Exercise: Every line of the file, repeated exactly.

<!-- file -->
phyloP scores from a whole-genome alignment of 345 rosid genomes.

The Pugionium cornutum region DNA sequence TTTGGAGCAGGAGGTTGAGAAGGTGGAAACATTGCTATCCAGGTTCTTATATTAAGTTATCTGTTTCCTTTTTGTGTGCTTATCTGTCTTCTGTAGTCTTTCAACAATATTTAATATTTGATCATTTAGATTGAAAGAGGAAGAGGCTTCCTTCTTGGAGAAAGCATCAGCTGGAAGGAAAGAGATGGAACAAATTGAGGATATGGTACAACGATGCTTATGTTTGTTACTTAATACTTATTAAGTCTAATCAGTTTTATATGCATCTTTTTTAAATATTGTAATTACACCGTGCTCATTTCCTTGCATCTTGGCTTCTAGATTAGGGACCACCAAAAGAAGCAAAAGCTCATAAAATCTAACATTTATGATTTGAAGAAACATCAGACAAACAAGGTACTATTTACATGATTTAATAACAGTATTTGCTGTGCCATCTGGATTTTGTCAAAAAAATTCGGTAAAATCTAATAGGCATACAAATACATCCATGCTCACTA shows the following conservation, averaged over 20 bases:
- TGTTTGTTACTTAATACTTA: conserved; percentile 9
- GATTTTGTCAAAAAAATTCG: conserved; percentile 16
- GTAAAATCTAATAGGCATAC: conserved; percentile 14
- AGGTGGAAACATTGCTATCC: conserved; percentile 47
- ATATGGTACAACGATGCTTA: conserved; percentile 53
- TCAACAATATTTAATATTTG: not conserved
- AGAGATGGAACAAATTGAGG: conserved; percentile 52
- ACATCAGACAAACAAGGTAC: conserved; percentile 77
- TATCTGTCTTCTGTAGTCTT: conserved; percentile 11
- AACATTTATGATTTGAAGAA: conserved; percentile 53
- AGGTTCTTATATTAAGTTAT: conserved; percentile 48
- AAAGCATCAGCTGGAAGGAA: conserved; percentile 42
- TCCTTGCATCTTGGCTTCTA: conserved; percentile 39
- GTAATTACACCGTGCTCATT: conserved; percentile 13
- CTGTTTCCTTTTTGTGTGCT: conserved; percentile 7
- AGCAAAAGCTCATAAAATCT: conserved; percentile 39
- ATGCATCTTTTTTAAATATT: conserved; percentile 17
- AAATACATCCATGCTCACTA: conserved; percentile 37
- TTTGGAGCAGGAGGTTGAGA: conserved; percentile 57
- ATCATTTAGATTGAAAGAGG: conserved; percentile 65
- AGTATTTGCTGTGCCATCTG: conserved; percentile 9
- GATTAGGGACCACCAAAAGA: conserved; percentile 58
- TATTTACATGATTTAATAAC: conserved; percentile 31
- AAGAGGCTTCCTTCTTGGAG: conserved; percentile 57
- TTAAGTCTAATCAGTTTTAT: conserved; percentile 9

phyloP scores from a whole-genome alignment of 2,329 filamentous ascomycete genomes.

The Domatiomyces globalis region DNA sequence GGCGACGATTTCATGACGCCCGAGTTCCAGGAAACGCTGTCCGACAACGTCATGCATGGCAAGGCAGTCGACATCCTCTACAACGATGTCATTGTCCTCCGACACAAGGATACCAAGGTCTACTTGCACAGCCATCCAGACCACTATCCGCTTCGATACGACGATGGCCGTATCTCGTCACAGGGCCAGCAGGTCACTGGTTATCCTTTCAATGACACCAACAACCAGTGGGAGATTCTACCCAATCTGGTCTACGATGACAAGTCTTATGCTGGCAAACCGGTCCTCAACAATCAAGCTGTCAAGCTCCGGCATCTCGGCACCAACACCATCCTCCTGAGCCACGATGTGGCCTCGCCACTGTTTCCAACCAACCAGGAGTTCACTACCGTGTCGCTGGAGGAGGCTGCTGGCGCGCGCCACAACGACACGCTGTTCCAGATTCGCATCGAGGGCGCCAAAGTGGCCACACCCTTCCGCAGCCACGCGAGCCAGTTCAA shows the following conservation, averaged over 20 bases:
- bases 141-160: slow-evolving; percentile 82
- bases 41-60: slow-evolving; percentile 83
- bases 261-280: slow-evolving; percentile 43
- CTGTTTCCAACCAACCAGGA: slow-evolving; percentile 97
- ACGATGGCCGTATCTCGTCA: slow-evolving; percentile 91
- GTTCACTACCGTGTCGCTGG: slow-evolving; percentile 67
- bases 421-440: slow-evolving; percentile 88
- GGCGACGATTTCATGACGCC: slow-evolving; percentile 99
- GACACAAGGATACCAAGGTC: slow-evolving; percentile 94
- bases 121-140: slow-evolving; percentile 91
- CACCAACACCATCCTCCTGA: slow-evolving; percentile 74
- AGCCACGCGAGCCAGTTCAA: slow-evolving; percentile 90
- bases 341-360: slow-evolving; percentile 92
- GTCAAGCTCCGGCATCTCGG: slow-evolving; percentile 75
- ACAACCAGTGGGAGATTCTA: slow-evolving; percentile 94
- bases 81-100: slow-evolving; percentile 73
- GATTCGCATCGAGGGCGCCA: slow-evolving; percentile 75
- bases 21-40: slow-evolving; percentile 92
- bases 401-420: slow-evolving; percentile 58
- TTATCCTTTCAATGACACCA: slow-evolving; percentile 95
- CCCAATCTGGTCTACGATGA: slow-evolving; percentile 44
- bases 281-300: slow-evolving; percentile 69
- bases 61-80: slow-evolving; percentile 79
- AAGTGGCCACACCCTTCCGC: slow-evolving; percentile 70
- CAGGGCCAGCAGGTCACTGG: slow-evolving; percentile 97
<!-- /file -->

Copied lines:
phyloP scores from a whole-genome alignment of 345 rosid genomes.

The Pugionium cornutum region DNA sequence TTTGGAGCAGGAGGTTGAGAAGGTGGAAACATTGCTATCCAGGTTCTTATATTAAGTTATCTGTTTCCTTTTTGTGTGCTTATCTGTCTTCTGTAGTCTTTCAACAATATTTAATATTTGATCATTTAGATTGAAAGAGGAAGAGGCTTCCTTCTTGGAGAAAGCATCAGCTGGAAGGAAAGAGATGGAACAAATTGAGGATATGGTACAACGATGCTTATGTTTGTTACTTAATACTTATTAAGTCTAATCAGTTTTATATGCATCTTTTTTAAATATTGTAATTACACCGTGCTCATTTCCTTGCATCTTGGCTTCTAGATTAGGGACCACCAAAAGAAGCAAAAGCTCATAAAATCTAACATTTATGATTTGAAGAAACATCAGACAAACAAGGTACTATTTACATGATTTAATAACAGTATTTGCTGTGCCATCTGGATTTTGTCAAAAAAATTCGGTAAAATCTAATAGGCATACAAATACATCCATGCTCACTA shows the following conservation, averaged over 20 bases:
- TGTTTGTTACTTAATACTTA: conserved; percentile 9
- GATTTTGTCAAAAAAATTCG: conserved; percentile 16
- GTAAAATCTAATAGGCATAC: conserved; percentile 14
- AGGTGGAAACATTGCTATCC: conserved; percentile 47
- ATATGGTACAACGATGCTTA: conserved; percentile 53
- TCAACAATATTTAATATTTG: not conserved
- AGAGATGGAACAAATTGAGG: conserved; percentile 52
- ACATCAGACAAACAAGGTAC: conserved; percentile 77
- TATCTGTCTTCTGTAGTCTT: conserved; percentile 11
- AACATTTATGATTTGAAGAA: conserved; percentile 53
- AGGTTCTTATATTAAGTTAT: conserved; percentile 48
- AAAGCATCAGCTGGAAGGAA: conserved; percentile 42
- TCCTTGCATCTTGGCTTCTA: conserved; percentile 39
- GTAATTACACCGTGCTCATT: conserved; percentile 13
- CTGTTTCCTTTTTGTGTGCT: conserved; percentile 7
- AGCAAAAGCTCATAAAATCT: conserved; percentile 39
- ATGCATCTTTTTTAAATATT: conserved; percentile 17
- AAATACATCCATGCTCACTA: conserved; percentile 37
- TTTGGAGCAGGAGGTTGAGA: conserved; percentile 57
- ATCATTTAGATTGAAAGAGG: conserved; percentile 65
- AGTATTTGCTGTGCCATCTG: conserved; percentile 9
- GATTAGGGACCACCAAAAGA: conserved; percentile 58
- TATTTACATGATTTAATAAC: conserved; percentile 31
- AAGAGGCTTCCTTCTTGGAG: conserved; percentile 57
- TTAAGTCTAATCAGTTTTAT: conserved; percentile 9

phyloP scores from a whole-genome alignment of 2,329 filamentous ascomycete genomes.

The Domatiomyces globalis region DNA sequence GGCGACGATTTCATGACGCCCGAGTTCCAGGAAACGCTGTCCGACAACGTCATGCATGGCAAGGCAGTCGACATCCTCTACAACGATGTCATTGTCCTCCGACACAAGGATACCAAGGTCTACTTGCACAGCCATCCAGACCACTATCCGCTTCGATACGACGATGGCCGTATCTCGTCACAGGGCCAGCAGGTCACTGGTTATCCTTTCAATGACACCAACAACCAGTGGGAGATTCTACCCAATCTGGTCTACGATGACAAGTCTTATGCTGGCAAACCGGTCCTCAACAATCAAGCTGTCAAGCTCCGGCATCTCGGCACCAACACCATCCTCCTGAGCCACGATGTGGCCTCGCCACTGTTTCCAACCAACCAGGAGTTCACTACCGTGTCGCTGGAGGAGGCTGCTGGCGCGCGCCACAACGACACGCTGTTCCAGATTCGCATCGAGGGCGCCAAAGTGGCCACACCCTTCCGCAGCCACGCGAGCCAGTTCAA shows the following conservation, averaged over 20 bases:
- bases 141-160: slow-evolving; percentile 82
- bases 41-60: slow-evolving; percentile 83
- bases 261-280: slow-evolving; percentile 43
- CTGTTTCCAACCAACCAGGA: slow-evolving; percentile 97
- ACGATGGCCGTATCTCGTCA: slow-evolving; percentile 91
- GTTCACTACCGTGTCGCTGG: slow-evolving; percentile 67
- bases 421-440: slow-evolving; percentile 88
- GGCGACGATTTCATGACGCC: slow-evolving; percentile 99
- GACACAAGGATACCAAGGTC: slow-evolving; percentile 94
- bases 121-140: slow-evolving; percentile 91
- CACCAACACCATCCTCCTGA: slow-evolving; percentile 74
- AGCCACGCGAGCCAGTTCAA: slow-evolving; percentile 90
- bases 341-360: slow-evolving; percentile 92
- GTCAAGCTCCGGCATCTCGG: slow-evolving; percentile 75
- ACAACCAGTGGGAGATTCTA: slow-evolving; percentile 94
- bases 81-100: slow-evolving; percentile 73
- GATTCGCATCGAGGGCGCCA: slow-evolving; percentile 75
- bases 21-40: slow-evolving; percentile 92
- bases 401-420: slow-evolving; percentile 58
- TTATCCTTTCAATGACACCA: slow-evolving; percentile 95
- CCCAATCTGGTCTACGATGA: slow-evolving; percentile 44
- bases 281-300: slow-evolving; percentile 69
- bases 61-80: slow-evolving; percentile 79
- AAGTGGCCACACCCTTCCGC: slow-evolving; percentile 70
- CAGGGCCAGCAGGTCACTGG: slow-evolving; percentile 97